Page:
Home inSight Trump’s Foreign Policy: Less Military, More Money

Trump’s Foreign Policy: Less Military, More Money

Shoshana Bryen
SOURCEAmerican Thinker

One way to understand Trump administration foreign policy is to understand that it is more comfortable with the currency of currency than the currency of American soldiers abroad.  That isn’t always the best approach, since many of America’s adversaries are wedded to military interventions — including grossly illegal ones.  And how the United States reassures its allies that it is not abandoning the playing field to soldiers on the other side is of inestimable importance.

But since money appears central to administration thinking, consider China, the National Basketball Association (NBA), and the Trump administration.

The NBA has a foreign policy: don’t irritate China beyond what is necessary.

Last week, Houston Rockets general manager Daryl Morey tweeted, “Fight for freedom, stand with Hong Kong.”  The reason is obvious, and Morey should be commended.  But NBA commissioner Adam Silver quickly forced him to delete it.  Morey and Silver offered China one of those “I’m sorry if you were offended” apologies, while Silver insisted he was not apologizing for free speech.  That wasn’t sufficient for the Chinese, so Rockets stars James Harden and Russell Westbrook muddied the water by announcing, “We apologize.  We love China.”  Further confusing the situation for sports fans, sports empire ESPN expressly forbade any on-air discussion of what was actually happening in Hong Kong, even as they discussed Morey and Silver.

Money — specifically fear of losing a multi-billion-dollar constellation involving media, streaming, merchandise, player exchanges, and more — is the driver for the NBA and for ESPN.  This is why sports figures should stay out of politics.

The Trump administration, on the other hand, appears to have a stiffer spine, as befits the government of the United States.  It has gone straight after what China cares about most: energy, espionage, and the surveillance of its people.

In September, the administration announced sanctions against Chinese companies still doing business in Iran.  Two of the companies, which the U.S. accused of transporting Iranian oil, are linked to the China National Petroleum Corporation (CNPC).  This week, the CNPC announced it has pulled out of a $5-billion natural gas project in Iran, causing major energy and economic ripples for both countries.  According to The Wall Street Journal, China has cut its Iranian oil imports by about two thirds, and “overall trade fell under $2 billion in July from $3.5 billion in the same month of 2018, according to Chinese customs.”  All figures should be taken with a grain of salt, as fudging, cheating, and hiding assets are the norm, but the trend is clear.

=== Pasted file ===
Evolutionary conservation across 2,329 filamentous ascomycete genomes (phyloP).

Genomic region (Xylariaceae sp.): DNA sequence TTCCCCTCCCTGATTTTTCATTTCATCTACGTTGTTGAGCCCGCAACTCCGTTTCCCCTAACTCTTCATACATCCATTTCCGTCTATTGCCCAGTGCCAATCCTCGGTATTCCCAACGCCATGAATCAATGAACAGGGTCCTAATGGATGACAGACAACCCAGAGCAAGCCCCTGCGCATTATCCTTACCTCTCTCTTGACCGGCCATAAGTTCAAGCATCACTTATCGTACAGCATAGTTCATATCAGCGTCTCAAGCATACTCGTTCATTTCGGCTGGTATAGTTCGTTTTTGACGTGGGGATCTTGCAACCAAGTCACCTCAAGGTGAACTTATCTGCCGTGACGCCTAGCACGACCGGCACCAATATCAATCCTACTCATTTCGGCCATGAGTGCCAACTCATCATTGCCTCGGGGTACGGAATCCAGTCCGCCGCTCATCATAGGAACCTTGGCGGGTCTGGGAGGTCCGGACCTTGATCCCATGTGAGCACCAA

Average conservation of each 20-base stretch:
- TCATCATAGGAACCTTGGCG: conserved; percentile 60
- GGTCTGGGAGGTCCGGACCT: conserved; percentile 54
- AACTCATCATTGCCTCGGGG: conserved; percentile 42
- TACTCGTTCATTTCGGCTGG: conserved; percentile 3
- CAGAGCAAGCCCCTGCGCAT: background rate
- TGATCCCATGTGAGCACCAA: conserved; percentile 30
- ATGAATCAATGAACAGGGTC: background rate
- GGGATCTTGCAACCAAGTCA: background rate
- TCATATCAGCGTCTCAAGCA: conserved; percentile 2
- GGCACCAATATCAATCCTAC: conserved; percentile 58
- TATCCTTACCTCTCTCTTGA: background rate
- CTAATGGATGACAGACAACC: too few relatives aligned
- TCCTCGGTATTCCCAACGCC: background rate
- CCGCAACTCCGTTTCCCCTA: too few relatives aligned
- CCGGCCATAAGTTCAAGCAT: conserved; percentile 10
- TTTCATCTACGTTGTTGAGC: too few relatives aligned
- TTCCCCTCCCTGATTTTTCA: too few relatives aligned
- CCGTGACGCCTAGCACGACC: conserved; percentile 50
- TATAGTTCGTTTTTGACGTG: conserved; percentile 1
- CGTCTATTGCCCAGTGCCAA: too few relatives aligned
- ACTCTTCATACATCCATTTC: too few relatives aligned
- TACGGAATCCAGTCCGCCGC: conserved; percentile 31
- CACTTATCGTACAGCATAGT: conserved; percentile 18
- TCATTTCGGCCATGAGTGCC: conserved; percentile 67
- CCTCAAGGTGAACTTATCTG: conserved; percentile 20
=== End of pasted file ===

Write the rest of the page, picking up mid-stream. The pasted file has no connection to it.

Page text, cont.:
This week, the administration sanctioned Chinese companies and government agencies involved in the surveillance of Muslim Uighurs in the West of China and the Hong Kong protesters.

Sophie Richardson, China director at Human Rights Watch (hardly a pro-Trump organization), called the move “encouraging.  I certainly can’t think of any other administration taking a stand like this.  I think especially for Uighurs, and others who had family members detained literally off the grid for the last few years, watching a government take steps like this to bring some pressure to bear is very encouraging.”

And Huawei, the Chinese tech company, is looking to be running low on American semiconductors and other parts for its 5G network, raising questions about its ability to maintain global dominance in telecommunications — and industrial and national security spying.  Huawei can substitute its own parts in the network for American parts, but The Washington Post reports that “analysts have said a Huawei operating system would have a tough time competing globally with Google and its popular Gmail and Chrome apps[.] … Huawei chief executive Ren said the U.S. blockade was causing a large drop in Huawei’s smartphone sales outside of China.”

The Chinese market is big, and sales inside China are not to be discounted, but prestige and the ability to insert itself into American (or other Western) networks and systems for the purpose of spying and stealing Western technology make for an enormous driver for China.  Americans will be inconvenienced by the demise of Huawei in the U.S. market, but the need to stop Chinese intrusion into American telecom systems is paramount.

Foreign policy is best a careful mix of talk, money, and military might.  The administration’s mix could use some rebalancing, but “follow the money” is still not a bad way to go.